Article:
Similarly, it appears clear that the Clintons have out-raised Trump. The Clintons’ fundraising for their foundation is one aspect of a broader fundraising portfolio totaling $3 billion over the last four decades. This is a remarkable number but they are not alone operating at this level: the Bush family raised $2.4 billion over a similar period. Trump has certainly helped raise money for both charitable and electoral efforts, but the total is undoubtedly less than the Clintons’.
Fundraising at this scale takes place in a rarefied social circle. Each of these families—the Clintons, the Bushes, and the Trumps—must navigate a tangle of relationships with wealthy individuals. These relationships have caused some to claim that fundraising for the Clinton Foundation compromised Clinton’s role as Secretary of State. There appears, though, to be little evidence to support this claim. The Clinton Foundation signed an MOU in 2008 clarifying that Hillary Clinton would not have a role with the Foundation during her tenure at the State Department. And, indeed, funding for the Clinton Foundation decreased significantly during that period (2009-2013). A fair argument can be made that the Clinton Foundation should have been more aggressive in dealing with the perception of potential conflict. To its credit, the Foundation now proactively shares its key legal and audit documentation and has built a tool on its website to provide an additional layer of transparency about its donors (including both Donald and Ivanka Trump).
Transparency and Strategy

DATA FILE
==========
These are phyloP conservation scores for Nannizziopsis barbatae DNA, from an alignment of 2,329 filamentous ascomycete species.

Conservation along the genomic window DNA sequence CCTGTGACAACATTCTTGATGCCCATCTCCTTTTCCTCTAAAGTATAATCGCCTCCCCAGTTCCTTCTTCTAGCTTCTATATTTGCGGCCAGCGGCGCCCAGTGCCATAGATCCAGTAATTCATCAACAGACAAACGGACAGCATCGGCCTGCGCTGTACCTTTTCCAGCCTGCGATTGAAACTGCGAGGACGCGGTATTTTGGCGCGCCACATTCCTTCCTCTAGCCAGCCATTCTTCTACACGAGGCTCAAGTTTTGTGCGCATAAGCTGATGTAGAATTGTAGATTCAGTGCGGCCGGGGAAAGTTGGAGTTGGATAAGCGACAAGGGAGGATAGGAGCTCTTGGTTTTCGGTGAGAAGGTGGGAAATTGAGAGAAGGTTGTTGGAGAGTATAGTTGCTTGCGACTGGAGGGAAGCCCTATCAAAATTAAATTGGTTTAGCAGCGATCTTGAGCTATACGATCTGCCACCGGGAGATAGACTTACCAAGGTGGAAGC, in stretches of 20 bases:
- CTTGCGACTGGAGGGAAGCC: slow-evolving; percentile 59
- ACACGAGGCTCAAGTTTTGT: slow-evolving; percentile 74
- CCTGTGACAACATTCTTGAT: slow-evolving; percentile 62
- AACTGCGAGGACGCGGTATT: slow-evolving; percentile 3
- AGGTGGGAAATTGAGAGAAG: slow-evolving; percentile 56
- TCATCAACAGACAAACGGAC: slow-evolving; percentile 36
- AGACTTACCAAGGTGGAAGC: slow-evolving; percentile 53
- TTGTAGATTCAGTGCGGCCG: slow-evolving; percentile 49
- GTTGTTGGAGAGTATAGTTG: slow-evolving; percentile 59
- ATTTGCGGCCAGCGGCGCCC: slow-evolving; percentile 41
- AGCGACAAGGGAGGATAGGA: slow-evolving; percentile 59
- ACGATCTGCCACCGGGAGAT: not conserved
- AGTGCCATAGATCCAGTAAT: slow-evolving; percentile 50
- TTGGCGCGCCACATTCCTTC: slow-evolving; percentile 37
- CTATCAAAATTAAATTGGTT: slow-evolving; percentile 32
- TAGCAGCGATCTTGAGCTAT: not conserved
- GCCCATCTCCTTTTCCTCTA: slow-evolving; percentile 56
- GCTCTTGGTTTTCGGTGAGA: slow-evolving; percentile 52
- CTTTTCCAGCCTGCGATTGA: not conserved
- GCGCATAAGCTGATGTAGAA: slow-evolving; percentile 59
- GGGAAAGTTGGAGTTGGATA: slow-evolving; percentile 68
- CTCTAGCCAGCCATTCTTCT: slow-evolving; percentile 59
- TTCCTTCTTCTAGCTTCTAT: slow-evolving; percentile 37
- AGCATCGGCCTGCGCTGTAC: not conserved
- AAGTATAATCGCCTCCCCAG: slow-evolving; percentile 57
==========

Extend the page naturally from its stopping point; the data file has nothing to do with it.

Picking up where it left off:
Transparency is not a guarantee of effectiveness—but, in general, we believe that transparency is correlated with excellence in nonprofits. Transparency indicates an openness to questions and accountability. And, importantly, the act of transparency can force an organization to be clear about its goals and strategy.
Most nonprofits—including the Trump and Clinton Foundations—are required by law to file a regulatory document with the IRS, the Form 990. The 990 provides important baseline information but does not give a full view of the nuances of nonprofit work. Accordingly, GuideStar invites nonprofits and foundations to share additional data. Approximately 128,000 have done so. Some 34,997 organizations have provided enough to get one of GuideStar’s four “transparency seals”; of those, 1,061 have earned the highest level, Platinum. The Clinton Foundation is one of them. The Trump Foundation has provided no additional information and so has not earned a transparency seal.
As a part of achieving a Platinum seal, the Clinton Foundation has provided a set of quantitative metrics about its programs. For example, one metric, “number of farmers benefitting from access to improved agricultural practices, increased yields, and enhanced market access,” rose from 66,124 in 2014 to 114,825 in 2015. Another, the “number of girls and women provided access to job skills training and livelihood support,” rose from 35,587 in 2014 to 48,696 in 2015. The fact that the Clinton Foundation provides such metrics makes it far easier for donors and citizens to meaningfully analyze the institution’s value to society.
The Trump Foundation provides no such metrics. Any analysis must therefore be based on the content of publicly available tax forms. These forms appear to indicate an unfocused generosity. For example, the below sample from the Trump Foundation's 2014 tax return includes grants to the Orthopaedic Foundation, the Palm Beach Opera, the Police Athletic League, Protect our Winters, and the Ronald McDonald House of New York. There is nothing inherently wrong with sprinkling many small grants in unrelated areas. But the Trump Foundation’s approach would certainly not meet the standard of focused, proactive grantmaking commonly called “strategic philanthropy.”
Both the Clinton and Trump Foundations have been the subject of controversy while seeking to contribute to social good. They are undoubtedly different from each other in size, structure, and openness. Indeed, the two organizations reflect the perceived styles of the two candidates: one systematized, the other improvisational. Donors regularly decide which approach they prefer for their giving. Later this year voters will decide which approach they prefer for their leadership.